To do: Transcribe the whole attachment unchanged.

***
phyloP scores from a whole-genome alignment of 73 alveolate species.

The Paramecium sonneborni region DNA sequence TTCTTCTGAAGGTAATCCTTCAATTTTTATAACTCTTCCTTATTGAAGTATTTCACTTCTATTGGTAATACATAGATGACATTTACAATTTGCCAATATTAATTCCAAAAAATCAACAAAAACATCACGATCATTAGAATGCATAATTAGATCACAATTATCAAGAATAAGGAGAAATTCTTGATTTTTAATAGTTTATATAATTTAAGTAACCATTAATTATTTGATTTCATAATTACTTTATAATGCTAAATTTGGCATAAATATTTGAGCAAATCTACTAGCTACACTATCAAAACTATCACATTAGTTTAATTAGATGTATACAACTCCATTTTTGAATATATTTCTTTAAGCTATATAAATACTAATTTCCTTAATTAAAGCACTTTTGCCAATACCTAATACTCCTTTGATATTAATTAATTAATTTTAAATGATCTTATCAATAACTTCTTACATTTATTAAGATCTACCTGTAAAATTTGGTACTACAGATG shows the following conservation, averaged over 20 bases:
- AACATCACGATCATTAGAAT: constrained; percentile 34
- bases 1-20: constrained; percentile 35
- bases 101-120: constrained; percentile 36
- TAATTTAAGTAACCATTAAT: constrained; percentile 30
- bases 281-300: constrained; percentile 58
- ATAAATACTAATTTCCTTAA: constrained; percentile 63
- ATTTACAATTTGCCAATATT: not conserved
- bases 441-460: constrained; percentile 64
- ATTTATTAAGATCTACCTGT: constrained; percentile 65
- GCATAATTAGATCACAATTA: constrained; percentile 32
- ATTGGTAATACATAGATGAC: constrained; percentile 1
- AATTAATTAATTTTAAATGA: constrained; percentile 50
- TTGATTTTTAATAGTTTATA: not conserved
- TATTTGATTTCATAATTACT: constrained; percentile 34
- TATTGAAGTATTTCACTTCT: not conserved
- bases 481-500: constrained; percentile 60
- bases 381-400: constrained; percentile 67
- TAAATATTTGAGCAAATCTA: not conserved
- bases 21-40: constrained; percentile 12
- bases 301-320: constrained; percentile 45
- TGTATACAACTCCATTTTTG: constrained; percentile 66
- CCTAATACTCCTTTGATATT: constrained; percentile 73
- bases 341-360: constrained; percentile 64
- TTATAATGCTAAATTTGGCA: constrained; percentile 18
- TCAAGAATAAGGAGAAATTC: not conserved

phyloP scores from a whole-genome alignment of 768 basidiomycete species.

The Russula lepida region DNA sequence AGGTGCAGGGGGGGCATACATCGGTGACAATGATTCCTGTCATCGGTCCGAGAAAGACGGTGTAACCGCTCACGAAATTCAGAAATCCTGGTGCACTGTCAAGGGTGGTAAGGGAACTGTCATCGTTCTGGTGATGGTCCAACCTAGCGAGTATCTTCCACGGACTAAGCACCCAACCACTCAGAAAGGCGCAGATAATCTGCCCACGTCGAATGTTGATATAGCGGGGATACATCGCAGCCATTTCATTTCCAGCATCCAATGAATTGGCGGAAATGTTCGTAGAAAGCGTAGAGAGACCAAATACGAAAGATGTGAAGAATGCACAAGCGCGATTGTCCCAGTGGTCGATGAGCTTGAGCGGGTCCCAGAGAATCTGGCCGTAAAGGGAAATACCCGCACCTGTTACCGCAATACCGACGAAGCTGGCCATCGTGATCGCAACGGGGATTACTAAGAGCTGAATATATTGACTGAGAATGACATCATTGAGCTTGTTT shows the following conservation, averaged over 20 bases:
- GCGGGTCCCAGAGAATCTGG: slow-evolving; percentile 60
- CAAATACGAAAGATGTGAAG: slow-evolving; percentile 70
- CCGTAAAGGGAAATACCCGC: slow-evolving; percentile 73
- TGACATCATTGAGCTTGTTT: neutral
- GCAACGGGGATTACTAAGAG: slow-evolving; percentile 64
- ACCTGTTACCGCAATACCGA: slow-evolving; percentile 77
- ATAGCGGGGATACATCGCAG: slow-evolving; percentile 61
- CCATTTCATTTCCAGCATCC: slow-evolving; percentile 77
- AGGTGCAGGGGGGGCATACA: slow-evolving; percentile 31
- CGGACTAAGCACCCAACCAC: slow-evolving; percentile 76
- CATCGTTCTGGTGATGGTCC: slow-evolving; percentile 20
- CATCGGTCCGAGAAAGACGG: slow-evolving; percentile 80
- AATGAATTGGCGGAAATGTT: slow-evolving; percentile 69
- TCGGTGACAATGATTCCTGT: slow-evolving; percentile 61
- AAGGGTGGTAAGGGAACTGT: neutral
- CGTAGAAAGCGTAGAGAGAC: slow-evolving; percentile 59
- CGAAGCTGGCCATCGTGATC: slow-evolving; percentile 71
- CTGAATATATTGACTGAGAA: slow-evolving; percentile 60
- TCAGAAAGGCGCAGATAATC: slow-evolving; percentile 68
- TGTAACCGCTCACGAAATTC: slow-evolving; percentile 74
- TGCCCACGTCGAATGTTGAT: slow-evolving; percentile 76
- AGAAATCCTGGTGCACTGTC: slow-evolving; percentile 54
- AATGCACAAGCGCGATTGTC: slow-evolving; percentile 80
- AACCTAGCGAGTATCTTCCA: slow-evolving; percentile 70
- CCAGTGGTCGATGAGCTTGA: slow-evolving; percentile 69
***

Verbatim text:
phyloP scores from a whole-genome alignment of 73 alveolate species.

The Paramecium sonneborni region DNA sequence TTCTTCTGAAGGTAATCCTTCAATTTTTATAACTCTTCCTTATTGAAGTATTTCACTTCTATTGGTAATACATAGATGACATTTACAATTTGCCAATATTAATTCCAAAAAATCAACAAAAACATCACGATCATTAGAATGCATAATTAGATCACAATTATCAAGAATAAGGAGAAATTCTTGATTTTTAATAGTTTATATAATTTAAGTAACCATTAATTATTTGATTTCATAATTACTTTATAATGCTAAATTTGGCATAAATATTTGAGCAAATCTACTAGCTACACTATCAAAACTATCACATTAGTTTAATTAGATGTATACAACTCCATTTTTGAATATATTTCTTTAAGCTATATAAATACTAATTTCCTTAATTAAAGCACTTTTGCCAATACCTAATACTCCTTTGATATTAATTAATTAATTTTAAATGATCTTATCAATAACTTCTTACATTTATTAAGATCTACCTGTAAAATTTGGTACTACAGATG shows the following conservation, averaged over 20 bases:
- AACATCACGATCATTAGAAT: constrained; percentile 34
- bases 1-20: constrained; percentile 35
- bases 101-120: constrained; percentile 36
- TAATTTAAGTAACCATTAAT: constrained; percentile 30
- bases 281-300: constrained; percentile 58
- ATAAATACTAATTTCCTTAA: constrained; percentile 63
- ATTTACAATTTGCCAATATT: not conserved
- bases 441-460: constrained; percentile 64
- ATTTATTAAGATCTACCTGT: constrained; percentile 65
- GCATAATTAGATCACAATTA: constrained; percentile 32
- ATTGGTAATACATAGATGAC: constrained; percentile 1
- AATTAATTAATTTTAAATGA: constrained; percentile 50
- TTGATTTTTAATAGTTTATA: not conserved
- TATTTGATTTCATAATTACT: constrained; percentile 34
- TATTGAAGTATTTCACTTCT: not conserved
- bases 481-500: constrained; percentile 60
- bases 381-400: constrained; percentile 67
- TAAATATTTGAGCAAATCTA: not conserved
- bases 21-40: constrained; percentile 12
- bases 301-320: constrained; percentile 45
- TGTATACAACTCCATTTTTG: constrained; percentile 66
- CCTAATACTCCTTTGATATT: constrained; percentile 73
- bases 341-360: constrained; percentile 64
- TTATAATGCTAAATTTGGCA: constrained; percentile 18
- TCAAGAATAAGGAGAAATTC: not conserved

phyloP scores from a whole-genome alignment of 768 basidiomycete species.

The Russula lepida region DNA sequence AGGTGCAGGGGGGGCATACATCGGTGACAATGATTCCTGTCATCGGTCCGAGAAAGACGGTGTAACCGCTCACGAAATTCAGAAATCCTGGTGCACTGTCAAGGGTGGTAAGGGAACTGTCATCGTTCTGGTGATGGTCCAACCTAGCGAGTATCTTCCACGGACTAAGCACCCAACCACTCAGAAAGGCGCAGATAATCTGCCCACGTCGAATGTTGATATAGCGGGGATACATCGCAGCCATTTCATTTCCAGCATCCAATGAATTGGCGGAAATGTTCGTAGAAAGCGTAGAGAGACCAAATACGAAAGATGTGAAGAATGCACAAGCGCGATTGTCCCAGTGGTCGATGAGCTTGAGCGGGTCCCAGAGAATCTGGCCGTAAAGGGAAATACCCGCACCTGTTACCGCAATACCGACGAAGCTGGCCATCGTGATCGCAACGGGGATTACTAAGAGCTGAATATATTGACTGAGAATGACATCATTGAGCTTGTTT shows the following conservation, averaged over 20 bases:
- GCGGGTCCCAGAGAATCTGG: slow-evolving; percentile 60
- CAAATACGAAAGATGTGAAG: slow-evolving; percentile 70
- CCGTAAAGGGAAATACCCGC: slow-evolving; percentile 73
- TGACATCATTGAGCTTGTTT: neutral
- GCAACGGGGATTACTAAGAG: slow-evolving; percentile 64
- ACCTGTTACCGCAATACCGA: slow-evolving; percentile 77
- ATAGCGGGGATACATCGCAG: slow-evolving; percentile 61
- CCATTTCATTTCCAGCATCC: slow-evolving; percentile 77
- AGGTGCAGGGGGGGCATACA: slow-evolving; percentile 31
- CGGACTAAGCACCCAACCAC: slow-evolving; percentile 76
- CATCGTTCTGGTGATGGTCC: slow-evolving; percentile 20
- CATCGGTCCGAGAAAGACGG: slow-evolving; percentile 80
- AATGAATTGGCGGAAATGTT: slow-evolving; percentile 69
- TCGGTGACAATGATTCCTGT: slow-evolving; percentile 61
- AAGGGTGGTAAGGGAACTGT: neutral
- CGTAGAAAGCGTAGAGAGAC: slow-evolving; percentile 59
- CGAAGCTGGCCATCGTGATC: slow-evolving; percentile 71
- CTGAATATATTGACTGAGAA: slow-evolving; percentile 60
- TCAGAAAGGCGCAGATAATC: slow-evolving; percentile 68
- TGTAACCGCTCACGAAATTC: slow-evolving; percentile 74
- TGCCCACGTCGAATGTTGAT: slow-evolving; percentile 76
- AGAAATCCTGGTGCACTGTC: slow-evolving; percentile 54
- AATGCACAAGCGCGATTGTC: slow-evolving; percentile 80
- AACCTAGCGAGTATCTTCCA: slow-evolving; percentile 70
- CCAGTGGTCGATGAGCTTGA: slow-evolving; percentile 69